I’m definitely a diverse artist/craftsperson, but a lot of what I do is “plein air” or outdoor landscape painting. I adore nature and thrive on being outside, and I’ve spent much of my time in San Diego painting at Balboa Park. In fact, the Hotel Solamar in the Gaslamp houses most of those paintings, as their recent remodel was inspired by Balboa Park. I paint with brushes and palette knives, depending on my mood, and when I’m not painting landscapes on location, I work on colorful story illustrations and abstract expressionist works in my studio. I’m currently in the middle of a pen and watercolor series called “Elements of Nature” that mixes transparent watercolor orbs with intricate pen drawings of found natural objects. I began this series after I hurt my back and I was unable to carry all my painting supplies outdoors. I find it’s important for me to be constantly learning and experimenting, working with various materials and with different intentions. I study artists from N.C. Wyeth to Emiily Carr, from Hilma Af Klint to Georgia O’Keeffe, and everything I learn from them helps me come closer to discovering my own expressions. I’ve had people tell me that I need to decide on one medium and one style so that viewers know the work is mine when they look at it. I am coming to terms with the fact that I am the antithesis of this idea. I hope that my work in each medium develops a unique and recognizable style, but I am not about to resign myself to a single medium or process. I am proud of the diverse skill set I have developed and I want to encourage other artists to be equally versatile. Many artists scoff at anything that might be labeled as “craft” so I’ve had to stay focused on my own vision and remain true to myself as I navigate through these kinds of expectations and opinions. I refuse to turn my nose up at anyone’s creative expression, and I truly feel that every medium I have worked in from dance, to paint, to hair, to cakes has brought me an understanding of the core concepts of art-composition, design, color, value, texture, movement, etc. The biggest lesson I’ve had to learn throughout the years is that I need to embrace the diversity of my inspiration and interests and just keep creating without judgment. I have a beautiful quote hanging next to my bathroom mirror-something my theatre mentor gave me years ago. It a quote by the incredible dancer and choreographer Martha Graham who said, “You do not even have to believe in yourself or your work. You have to keep open and aware directly to the urges that motivate you. Keep the channel open. ”
Let’s say your best friend was visiting the area and you wanted to show them the best time ever. Where would you take them? Give us a little itinerary – say it was a week long trip, where would you eat, drink, visit, hang out, etc.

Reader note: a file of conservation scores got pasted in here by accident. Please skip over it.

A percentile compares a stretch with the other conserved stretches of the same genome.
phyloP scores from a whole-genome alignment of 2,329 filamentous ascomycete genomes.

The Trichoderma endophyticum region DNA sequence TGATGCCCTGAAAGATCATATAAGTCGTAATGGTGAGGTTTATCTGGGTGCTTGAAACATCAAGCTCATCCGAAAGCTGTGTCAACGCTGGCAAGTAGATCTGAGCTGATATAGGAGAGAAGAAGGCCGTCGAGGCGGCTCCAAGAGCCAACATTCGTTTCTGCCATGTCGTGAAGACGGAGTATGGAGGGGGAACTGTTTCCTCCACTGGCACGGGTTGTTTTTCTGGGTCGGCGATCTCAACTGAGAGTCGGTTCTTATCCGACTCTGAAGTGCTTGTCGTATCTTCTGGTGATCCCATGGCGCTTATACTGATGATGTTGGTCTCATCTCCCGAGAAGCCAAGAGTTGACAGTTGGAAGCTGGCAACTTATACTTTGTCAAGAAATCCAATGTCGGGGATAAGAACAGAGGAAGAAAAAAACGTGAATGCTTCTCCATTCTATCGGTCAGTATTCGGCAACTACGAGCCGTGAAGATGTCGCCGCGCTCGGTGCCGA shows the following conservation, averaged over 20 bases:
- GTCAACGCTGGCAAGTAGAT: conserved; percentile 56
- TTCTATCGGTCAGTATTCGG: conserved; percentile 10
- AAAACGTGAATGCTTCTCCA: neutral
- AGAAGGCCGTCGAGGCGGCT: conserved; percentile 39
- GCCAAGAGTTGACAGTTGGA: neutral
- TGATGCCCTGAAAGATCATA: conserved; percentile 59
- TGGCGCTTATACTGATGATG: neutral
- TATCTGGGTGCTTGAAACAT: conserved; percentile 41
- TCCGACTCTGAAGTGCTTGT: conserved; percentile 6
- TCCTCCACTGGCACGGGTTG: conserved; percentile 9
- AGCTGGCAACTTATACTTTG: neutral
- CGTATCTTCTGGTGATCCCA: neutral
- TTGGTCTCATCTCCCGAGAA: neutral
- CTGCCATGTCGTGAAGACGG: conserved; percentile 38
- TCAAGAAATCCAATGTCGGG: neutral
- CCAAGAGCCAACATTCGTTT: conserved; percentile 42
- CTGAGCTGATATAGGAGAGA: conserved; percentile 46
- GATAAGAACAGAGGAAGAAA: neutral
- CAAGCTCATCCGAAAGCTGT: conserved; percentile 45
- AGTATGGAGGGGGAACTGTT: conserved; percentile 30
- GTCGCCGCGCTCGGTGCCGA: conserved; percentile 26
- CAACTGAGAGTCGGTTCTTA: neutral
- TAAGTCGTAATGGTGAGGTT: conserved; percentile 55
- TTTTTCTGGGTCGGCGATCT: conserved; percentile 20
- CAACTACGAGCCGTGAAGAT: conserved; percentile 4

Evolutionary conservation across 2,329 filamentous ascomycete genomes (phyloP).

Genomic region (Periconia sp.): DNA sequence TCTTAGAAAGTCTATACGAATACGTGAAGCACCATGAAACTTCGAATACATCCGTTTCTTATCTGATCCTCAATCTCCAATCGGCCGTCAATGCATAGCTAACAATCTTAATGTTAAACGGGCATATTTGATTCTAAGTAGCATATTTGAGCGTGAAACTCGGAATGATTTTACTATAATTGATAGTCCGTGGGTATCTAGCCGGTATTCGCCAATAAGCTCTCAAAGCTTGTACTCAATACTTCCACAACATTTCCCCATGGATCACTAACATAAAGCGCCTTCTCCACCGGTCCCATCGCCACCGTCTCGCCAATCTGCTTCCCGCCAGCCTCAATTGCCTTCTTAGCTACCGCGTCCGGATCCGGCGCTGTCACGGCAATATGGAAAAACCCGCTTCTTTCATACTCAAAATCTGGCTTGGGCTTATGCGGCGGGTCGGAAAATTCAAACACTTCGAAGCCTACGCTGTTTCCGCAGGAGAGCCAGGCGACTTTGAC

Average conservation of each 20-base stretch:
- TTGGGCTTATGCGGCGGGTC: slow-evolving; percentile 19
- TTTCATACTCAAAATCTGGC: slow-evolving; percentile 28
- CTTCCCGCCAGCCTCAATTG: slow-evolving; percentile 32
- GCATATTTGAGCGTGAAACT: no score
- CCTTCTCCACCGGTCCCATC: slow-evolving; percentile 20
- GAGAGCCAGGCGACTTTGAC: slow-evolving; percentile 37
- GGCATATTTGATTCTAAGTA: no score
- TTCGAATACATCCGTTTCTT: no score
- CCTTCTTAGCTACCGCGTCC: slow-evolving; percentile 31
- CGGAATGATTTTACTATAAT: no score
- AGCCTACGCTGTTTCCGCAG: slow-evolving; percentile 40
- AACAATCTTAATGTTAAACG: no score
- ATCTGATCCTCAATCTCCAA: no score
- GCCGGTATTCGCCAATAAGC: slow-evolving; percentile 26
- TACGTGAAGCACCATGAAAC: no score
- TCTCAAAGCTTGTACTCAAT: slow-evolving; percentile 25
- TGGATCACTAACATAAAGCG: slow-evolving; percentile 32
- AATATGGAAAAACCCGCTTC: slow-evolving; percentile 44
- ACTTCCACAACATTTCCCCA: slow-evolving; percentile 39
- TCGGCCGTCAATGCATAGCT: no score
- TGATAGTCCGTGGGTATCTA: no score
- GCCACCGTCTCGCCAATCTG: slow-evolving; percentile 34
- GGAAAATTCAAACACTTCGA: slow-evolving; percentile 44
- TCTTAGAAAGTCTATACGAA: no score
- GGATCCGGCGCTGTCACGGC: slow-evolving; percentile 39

Day 1: I would start at my favorite place in the city-Balboa Park! We would visit the museums and gardens and have drinks next to the sculpture garden at Panama 66 and lunch on the patio at the Prado. Then we would spend the afternoon at the San Diego Zoo, ride the sky tram at sunset, and then head over to University Heights for a delicious dinner at Pomegranate. Day 2: I would take her on the Old Town Trolley Tour, spend the morning in Old town and have lunch at Casa de Reyes. We would head over to Little Italy, walk up and down India and along the waterfront to Seaport Village and then head back to Little Italy and eat at Ben Cotto for dinner. Day 3: We would take a little day off from walking and traveling and sit on the beach in front of the Hotel Del Coronado. We would have lunch on the patio at the hotel and lounge in the sun on the beach all day. Day 4: Breakfast at Hob Nob Hill, then a visit to the Cabrillo Tidepools and Lighthouse and end with late lunch at the Liberty Public Market. Then we would head over to Extraordinary Desserts in Little Italy for some amazing desserts and coffee! Day 5: Head back to Balboa Park and do the Japanese garden, with lunch at the Japanese Tea House. Catch an afternoon showing at the Fleet Science Center’s IMAX theatre. Wander Adams Ave and have drinks at Clem’s in Kensington and dinner at The Rabbit Hole in Normal Heights. Day 6: Thrift shopping in Hillcrest and brunch at Chocolate. Later in the day, head to University Heights for dinner at Plumeria or and a show at the Diversionary Theatre. Day 7: Spend the day at La Jolla Shores Beach with a sunset dinner at Seasalt Del Mar.
Shoutout is all about shouting out others who you feel deserve additional recognition and exposure. Who would you like to shoutout?
The people who come to mind are my mom, my husband and my best friend. My mom is an intensely creative person who has taught me everything and encouraged me through every wild endeavor. My husband is my business partner and right-hand man who, despite my many failures, believes I’m brilliant. My best friend buys my work even though she knows I would just give it to her. She makes me laugh, scoffs at haters, and always has a way of making art fun. These three people have never once doubted my abilities even though I live in a world of doubt about myself. They remind me to stay unique and push me to forge on. I think that choosing an art career requires two things: stubbornness to keep going because your creative drive is so strong, and having a handful of people who truly believe in you. I also want to mention my two favorite business books, “The Martha Rules” by Martha Stewart and “Small Giants by Bo Burlingham. I have read these books multiple times and they have been instrumental in keeping me inspired and shaping my dreams of the future.
Other: Gallery website-www.RNoelle.com Pinterest: https://www.pinterest.com/paintdivinepunk/
Bill Protzmann Shannon Brady Elkayam